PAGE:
Men exposed to pesticides on the job stood a 13-percent increased risk of getting prostate cancer. Men who worked as pesticide sprayers appeared to be at higher risk than farmers or those in other occupations involving the use of pesticides.
The study involved 22 epidemiological studies published in the Occupational and Environmental Medicine journal between 1995 and 2001. Data from all the studies were pooled to come up with an overall risk associated with occupational exposure to pesticides.
The investigators believe these results confirm the results found by other researchers who pooled results from earlier studies on pesticide exposure and prostate cancer in farmers. But they also caution against over-interpretation of the findings, noting most of the 22 studies contained in the analysis did not take other factors that could have impacted prostate cancer risk into account, such as race and genetic factors.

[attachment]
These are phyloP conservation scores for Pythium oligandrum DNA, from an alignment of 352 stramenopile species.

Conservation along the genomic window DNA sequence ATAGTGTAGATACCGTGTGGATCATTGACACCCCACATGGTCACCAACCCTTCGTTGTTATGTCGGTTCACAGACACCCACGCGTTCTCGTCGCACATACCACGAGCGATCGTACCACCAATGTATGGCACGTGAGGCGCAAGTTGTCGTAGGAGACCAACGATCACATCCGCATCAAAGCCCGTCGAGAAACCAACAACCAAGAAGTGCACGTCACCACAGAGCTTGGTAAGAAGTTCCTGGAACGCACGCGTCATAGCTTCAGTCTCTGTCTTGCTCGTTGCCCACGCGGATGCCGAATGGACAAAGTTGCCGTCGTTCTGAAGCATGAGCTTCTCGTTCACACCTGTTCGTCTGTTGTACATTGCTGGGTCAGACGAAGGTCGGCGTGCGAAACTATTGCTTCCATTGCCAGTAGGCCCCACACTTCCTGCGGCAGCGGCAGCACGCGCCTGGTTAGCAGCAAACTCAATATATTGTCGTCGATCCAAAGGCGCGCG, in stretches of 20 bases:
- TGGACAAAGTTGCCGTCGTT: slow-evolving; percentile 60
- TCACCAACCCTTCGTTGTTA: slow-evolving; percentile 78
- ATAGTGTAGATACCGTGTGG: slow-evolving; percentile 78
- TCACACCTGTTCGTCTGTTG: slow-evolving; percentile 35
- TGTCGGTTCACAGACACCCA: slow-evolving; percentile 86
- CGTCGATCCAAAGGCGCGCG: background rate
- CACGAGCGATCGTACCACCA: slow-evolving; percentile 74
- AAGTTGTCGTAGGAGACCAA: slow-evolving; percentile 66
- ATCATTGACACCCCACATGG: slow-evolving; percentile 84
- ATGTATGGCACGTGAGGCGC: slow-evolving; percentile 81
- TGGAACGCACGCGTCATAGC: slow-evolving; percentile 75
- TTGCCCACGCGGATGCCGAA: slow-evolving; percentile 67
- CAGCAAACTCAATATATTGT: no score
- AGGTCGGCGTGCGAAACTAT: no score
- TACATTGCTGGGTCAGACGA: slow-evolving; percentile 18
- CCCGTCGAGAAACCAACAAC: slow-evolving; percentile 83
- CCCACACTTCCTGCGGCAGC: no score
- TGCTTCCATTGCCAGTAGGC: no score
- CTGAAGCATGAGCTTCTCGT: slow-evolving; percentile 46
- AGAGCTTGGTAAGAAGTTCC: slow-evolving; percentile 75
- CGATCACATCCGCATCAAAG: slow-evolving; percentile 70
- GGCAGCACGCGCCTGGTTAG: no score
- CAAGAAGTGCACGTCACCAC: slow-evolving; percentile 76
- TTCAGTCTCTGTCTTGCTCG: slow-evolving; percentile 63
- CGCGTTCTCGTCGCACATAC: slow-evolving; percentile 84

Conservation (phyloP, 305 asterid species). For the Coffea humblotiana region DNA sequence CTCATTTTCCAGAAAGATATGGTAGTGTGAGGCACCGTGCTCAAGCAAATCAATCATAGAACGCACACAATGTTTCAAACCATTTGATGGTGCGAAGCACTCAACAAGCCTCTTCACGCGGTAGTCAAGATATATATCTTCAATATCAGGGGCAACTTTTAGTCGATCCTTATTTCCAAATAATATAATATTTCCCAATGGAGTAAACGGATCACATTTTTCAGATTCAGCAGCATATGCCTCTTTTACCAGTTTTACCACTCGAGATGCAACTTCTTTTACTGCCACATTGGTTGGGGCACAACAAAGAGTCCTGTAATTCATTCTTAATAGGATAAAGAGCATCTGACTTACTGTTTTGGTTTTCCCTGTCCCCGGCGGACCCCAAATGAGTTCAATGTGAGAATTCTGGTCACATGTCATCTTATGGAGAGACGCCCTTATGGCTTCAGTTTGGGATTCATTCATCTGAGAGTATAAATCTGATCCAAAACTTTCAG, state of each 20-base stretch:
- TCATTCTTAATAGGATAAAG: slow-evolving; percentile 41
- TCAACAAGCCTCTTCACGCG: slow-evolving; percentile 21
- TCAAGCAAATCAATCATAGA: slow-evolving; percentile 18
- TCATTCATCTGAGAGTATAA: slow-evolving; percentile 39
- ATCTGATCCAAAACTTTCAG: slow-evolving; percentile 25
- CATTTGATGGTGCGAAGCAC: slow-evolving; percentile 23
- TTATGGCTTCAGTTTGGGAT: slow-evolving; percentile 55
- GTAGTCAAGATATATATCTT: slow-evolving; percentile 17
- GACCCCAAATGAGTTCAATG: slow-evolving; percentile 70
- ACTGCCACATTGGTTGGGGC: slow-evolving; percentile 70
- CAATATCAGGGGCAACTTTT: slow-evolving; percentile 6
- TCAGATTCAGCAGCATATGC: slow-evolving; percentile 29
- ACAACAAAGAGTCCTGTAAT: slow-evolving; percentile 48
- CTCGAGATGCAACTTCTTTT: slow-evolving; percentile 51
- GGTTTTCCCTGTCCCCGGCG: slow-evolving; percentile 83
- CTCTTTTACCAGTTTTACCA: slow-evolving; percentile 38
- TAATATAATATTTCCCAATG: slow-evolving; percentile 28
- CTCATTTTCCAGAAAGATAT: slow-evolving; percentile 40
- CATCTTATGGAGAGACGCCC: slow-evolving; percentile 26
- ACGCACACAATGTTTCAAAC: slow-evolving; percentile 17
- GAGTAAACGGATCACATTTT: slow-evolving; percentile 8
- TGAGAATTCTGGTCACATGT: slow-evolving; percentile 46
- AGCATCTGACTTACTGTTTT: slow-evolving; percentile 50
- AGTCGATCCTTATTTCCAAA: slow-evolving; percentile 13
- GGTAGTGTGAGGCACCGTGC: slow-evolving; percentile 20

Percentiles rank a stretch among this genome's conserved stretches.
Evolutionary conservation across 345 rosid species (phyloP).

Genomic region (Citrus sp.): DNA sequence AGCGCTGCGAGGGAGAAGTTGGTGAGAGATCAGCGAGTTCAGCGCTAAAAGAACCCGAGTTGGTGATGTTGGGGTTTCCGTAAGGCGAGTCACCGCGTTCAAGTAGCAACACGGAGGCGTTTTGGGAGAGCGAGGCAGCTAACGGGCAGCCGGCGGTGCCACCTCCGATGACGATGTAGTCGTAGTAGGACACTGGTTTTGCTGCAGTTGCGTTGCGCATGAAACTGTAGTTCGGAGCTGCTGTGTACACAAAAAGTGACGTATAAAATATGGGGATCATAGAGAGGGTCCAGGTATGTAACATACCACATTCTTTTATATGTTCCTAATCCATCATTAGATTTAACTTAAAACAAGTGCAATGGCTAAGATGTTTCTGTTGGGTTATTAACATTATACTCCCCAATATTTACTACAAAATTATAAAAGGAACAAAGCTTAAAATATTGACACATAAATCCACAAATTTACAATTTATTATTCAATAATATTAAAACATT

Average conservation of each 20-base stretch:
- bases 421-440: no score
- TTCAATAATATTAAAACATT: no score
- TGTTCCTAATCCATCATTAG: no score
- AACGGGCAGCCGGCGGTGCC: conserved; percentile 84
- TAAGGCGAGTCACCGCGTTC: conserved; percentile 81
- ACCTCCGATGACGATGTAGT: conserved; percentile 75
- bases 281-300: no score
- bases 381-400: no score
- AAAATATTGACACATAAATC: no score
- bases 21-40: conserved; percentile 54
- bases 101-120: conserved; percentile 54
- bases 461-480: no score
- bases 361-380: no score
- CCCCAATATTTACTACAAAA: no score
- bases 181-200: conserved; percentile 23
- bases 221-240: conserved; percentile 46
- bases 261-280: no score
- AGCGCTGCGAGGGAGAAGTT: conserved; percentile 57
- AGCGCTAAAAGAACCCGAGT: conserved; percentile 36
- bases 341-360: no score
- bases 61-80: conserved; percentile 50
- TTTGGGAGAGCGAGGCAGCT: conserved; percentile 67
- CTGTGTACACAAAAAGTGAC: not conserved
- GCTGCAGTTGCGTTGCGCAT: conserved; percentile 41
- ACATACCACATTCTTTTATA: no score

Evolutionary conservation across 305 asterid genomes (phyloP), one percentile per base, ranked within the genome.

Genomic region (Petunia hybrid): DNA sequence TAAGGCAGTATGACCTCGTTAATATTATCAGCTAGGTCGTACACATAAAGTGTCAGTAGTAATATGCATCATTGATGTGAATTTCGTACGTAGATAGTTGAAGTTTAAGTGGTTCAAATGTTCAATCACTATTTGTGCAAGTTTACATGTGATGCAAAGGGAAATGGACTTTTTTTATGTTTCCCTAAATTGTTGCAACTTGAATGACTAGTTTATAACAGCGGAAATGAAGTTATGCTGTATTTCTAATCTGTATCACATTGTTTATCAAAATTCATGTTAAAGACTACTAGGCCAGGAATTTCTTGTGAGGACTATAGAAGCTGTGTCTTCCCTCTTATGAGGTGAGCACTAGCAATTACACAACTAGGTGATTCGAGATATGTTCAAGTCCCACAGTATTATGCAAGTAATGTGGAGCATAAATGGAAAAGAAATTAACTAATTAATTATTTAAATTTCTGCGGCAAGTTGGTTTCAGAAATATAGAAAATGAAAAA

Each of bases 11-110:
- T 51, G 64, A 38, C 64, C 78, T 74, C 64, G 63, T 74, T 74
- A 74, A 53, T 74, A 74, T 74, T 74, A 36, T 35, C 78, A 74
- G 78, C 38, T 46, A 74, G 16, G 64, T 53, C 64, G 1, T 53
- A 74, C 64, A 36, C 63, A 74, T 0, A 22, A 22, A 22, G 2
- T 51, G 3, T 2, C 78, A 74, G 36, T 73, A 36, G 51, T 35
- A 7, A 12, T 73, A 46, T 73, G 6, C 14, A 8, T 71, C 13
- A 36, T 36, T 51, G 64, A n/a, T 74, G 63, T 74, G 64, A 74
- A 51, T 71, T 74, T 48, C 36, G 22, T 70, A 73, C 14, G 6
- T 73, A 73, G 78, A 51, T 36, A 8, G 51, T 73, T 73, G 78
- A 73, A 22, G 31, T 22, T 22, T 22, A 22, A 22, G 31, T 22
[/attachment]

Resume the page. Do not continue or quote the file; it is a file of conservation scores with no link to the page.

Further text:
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Sub-editorProstate cancer :: Pesticides and Prostate cancer
by Sub-editor ( Author at Spirit India )
Posted on August 26th, 2003 at 10:45 pm.
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